In 1 Corinthians 14, Paul seemed especially concerned that Christian worship develop an ordered and discernable form. He desired that the form would have functions both of edification of believers and evangelization of non-believers and outsiders. He wanted believers not to simply be emotionally entertained, but intellectually informed. He wanted believers not to display mere intellectual prowess, but to faithfully demonstrate the power of God.

Paul speaks in the manner of a director giving notes, or a stage manager calling the cues:

“Two or three should speak. No more. Don’t pull focus. Don’t improvise things that are over the audience’s head. If they can’t understand it, they won’t come back. Stop talking over other people’s lines!”

One of the most valuable things that a healthy experience in theatre can teach is how to give and take criticism. You learn to “take the note.” This means to own the mistake, as well as the responsibility for correcting it. When you get a note, you are being called out for an error. But healthy notes are given in love—love for the participant, for the source material, and for the audience.

As critical as Paul is, he never loses the love for what is happening. He doesn’t allow critique to turn bitter and cynical. Paul’s relationship with the Corinthian church is tumultuous and passionate. In the messiness of this scandal-filled church, we see a mirror held up to our modern institutions of worship.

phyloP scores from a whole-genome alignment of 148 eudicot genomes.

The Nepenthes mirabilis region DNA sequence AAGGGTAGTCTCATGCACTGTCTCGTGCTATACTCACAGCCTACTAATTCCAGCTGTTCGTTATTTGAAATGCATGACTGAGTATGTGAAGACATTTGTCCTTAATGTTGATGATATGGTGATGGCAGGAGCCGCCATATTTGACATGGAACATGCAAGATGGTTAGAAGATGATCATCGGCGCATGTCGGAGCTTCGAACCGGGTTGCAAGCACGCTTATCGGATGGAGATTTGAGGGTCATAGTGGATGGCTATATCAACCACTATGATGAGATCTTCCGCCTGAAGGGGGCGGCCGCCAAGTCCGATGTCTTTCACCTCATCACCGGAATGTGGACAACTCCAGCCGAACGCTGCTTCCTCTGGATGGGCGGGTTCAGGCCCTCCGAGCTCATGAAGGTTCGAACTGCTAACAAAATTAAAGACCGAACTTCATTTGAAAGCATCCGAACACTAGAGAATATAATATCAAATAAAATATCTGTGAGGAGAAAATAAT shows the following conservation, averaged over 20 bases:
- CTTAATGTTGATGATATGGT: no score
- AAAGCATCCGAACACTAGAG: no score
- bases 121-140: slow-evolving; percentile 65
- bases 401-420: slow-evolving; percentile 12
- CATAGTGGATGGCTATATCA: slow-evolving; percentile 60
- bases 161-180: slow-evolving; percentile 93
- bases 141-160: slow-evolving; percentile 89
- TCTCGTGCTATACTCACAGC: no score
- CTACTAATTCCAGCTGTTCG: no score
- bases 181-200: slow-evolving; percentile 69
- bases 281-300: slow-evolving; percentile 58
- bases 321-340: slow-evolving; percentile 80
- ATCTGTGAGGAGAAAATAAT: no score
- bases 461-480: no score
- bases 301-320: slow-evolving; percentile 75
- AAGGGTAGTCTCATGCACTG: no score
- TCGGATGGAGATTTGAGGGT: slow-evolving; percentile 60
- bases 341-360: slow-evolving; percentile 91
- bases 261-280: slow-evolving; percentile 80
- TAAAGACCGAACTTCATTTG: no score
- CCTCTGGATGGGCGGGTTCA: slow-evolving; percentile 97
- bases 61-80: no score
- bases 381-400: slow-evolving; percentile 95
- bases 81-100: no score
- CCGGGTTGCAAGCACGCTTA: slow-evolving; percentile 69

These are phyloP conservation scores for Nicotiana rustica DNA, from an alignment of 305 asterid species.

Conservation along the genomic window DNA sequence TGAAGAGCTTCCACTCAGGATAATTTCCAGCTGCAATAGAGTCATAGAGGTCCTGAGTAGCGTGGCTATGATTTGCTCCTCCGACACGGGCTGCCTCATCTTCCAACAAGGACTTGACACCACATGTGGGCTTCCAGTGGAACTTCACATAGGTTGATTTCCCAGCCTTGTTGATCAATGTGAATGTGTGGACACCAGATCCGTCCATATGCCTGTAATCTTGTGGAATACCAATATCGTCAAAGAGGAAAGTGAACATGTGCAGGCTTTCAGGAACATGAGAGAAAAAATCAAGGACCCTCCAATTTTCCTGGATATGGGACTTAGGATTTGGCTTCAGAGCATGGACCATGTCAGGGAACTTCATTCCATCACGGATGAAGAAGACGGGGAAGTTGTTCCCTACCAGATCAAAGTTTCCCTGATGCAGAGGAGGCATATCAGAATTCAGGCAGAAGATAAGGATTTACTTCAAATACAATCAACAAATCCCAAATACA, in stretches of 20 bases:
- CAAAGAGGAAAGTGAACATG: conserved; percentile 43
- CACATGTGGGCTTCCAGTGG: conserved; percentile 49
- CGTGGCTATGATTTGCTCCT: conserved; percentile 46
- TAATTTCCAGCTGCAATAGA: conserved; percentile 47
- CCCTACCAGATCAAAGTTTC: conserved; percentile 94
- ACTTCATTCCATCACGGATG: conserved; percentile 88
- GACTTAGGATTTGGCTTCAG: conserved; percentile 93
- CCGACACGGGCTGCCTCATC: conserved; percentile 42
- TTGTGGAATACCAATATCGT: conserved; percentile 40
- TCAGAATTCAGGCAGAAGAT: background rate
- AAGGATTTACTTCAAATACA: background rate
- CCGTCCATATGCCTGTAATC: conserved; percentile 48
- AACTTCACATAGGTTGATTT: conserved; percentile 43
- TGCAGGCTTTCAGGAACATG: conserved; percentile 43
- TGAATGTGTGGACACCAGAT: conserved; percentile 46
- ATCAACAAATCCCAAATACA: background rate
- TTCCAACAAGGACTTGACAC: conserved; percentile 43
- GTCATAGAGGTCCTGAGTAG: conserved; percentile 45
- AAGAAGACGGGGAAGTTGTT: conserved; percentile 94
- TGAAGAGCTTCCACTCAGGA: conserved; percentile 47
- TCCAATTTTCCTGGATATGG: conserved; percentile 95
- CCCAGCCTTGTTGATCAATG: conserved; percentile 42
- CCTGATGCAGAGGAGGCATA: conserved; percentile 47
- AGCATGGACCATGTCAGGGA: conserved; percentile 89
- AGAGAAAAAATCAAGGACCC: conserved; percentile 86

May we seek the passion of Paul for worship done well, without losing his love for worshipers even when they do everything wrong.
May our critiques be loving and build others up—never cynical call-outs and tear downs.

Divine Hours Prayer: The Call to Prayer
Bless God in the congregation, bless the Lord, you that are of the fountain of Israel. — Psalm 68.26

– From The Divine Hours: Prayers for Summertime by Phyllis Tickle.

Today’s Readings
2 Samuel 3 (Listen – 6:35)
1 Corinthians 14 (Listen – 5:40)

Thank You!
Thank you to our donors who support our readers by making it possible to continue The Park Forum devotionals. This year, The Park Forum audiences opened 200,000 free, and ad-free, devotional content. Follow this link to join our donors with a one-time or a monthly gift.

Read more from Lewis on Liturgiology — Part 1
Every service is a structure of acts and words through which we receive a sacrament, or repent, or supplicate, or adore.

Read more from Lewis on Liturgiology — Part 2
The perfect church service would be one we were almost unaware of; our attention would have been on God.

Chastened Towards Freedom

Scripture Focus: 1 Corinthians 11.31-32
But if we were more discerning with regard to ourselves, we would not come under such judgment. Nevertheless, when we are judged in this way by the Lord, we are being disciplined so that we will not be finally condemned with the world.

Reflection: Chastened Towards Freedom
By John Tillman

Does Paul teach perfectionism? Must we attain holiness by our self-will? In his book, True Spirituality, Francis Schaeffer addresses this confusion: